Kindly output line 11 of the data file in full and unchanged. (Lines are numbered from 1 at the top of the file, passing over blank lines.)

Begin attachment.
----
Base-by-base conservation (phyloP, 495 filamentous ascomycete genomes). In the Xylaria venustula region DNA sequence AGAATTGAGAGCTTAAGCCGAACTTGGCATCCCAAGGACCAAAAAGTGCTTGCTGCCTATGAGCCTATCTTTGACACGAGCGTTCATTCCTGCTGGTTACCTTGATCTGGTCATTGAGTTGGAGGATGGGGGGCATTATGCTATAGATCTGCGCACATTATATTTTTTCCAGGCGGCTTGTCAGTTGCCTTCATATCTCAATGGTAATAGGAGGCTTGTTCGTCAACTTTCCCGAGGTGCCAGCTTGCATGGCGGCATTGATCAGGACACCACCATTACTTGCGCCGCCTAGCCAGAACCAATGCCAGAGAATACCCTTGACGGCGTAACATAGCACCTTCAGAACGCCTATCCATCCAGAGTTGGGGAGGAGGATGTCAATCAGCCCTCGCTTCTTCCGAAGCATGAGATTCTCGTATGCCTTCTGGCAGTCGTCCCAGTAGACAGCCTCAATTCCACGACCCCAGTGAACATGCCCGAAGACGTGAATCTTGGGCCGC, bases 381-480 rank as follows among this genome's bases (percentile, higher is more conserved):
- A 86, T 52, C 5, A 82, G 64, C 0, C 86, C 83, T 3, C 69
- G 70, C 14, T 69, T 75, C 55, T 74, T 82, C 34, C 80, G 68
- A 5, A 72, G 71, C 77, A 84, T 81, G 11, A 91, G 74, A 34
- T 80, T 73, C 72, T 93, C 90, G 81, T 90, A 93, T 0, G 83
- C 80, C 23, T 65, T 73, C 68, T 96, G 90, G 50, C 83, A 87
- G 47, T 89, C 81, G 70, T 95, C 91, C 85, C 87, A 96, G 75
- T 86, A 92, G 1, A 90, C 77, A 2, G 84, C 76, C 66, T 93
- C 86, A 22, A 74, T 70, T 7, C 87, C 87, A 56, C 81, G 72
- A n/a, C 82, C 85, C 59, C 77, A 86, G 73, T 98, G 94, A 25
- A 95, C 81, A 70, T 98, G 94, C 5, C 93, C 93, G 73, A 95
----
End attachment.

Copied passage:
- A 95, C 81, A 70, T 98, G 94, C 5, C 93, C 93, G 73, A 95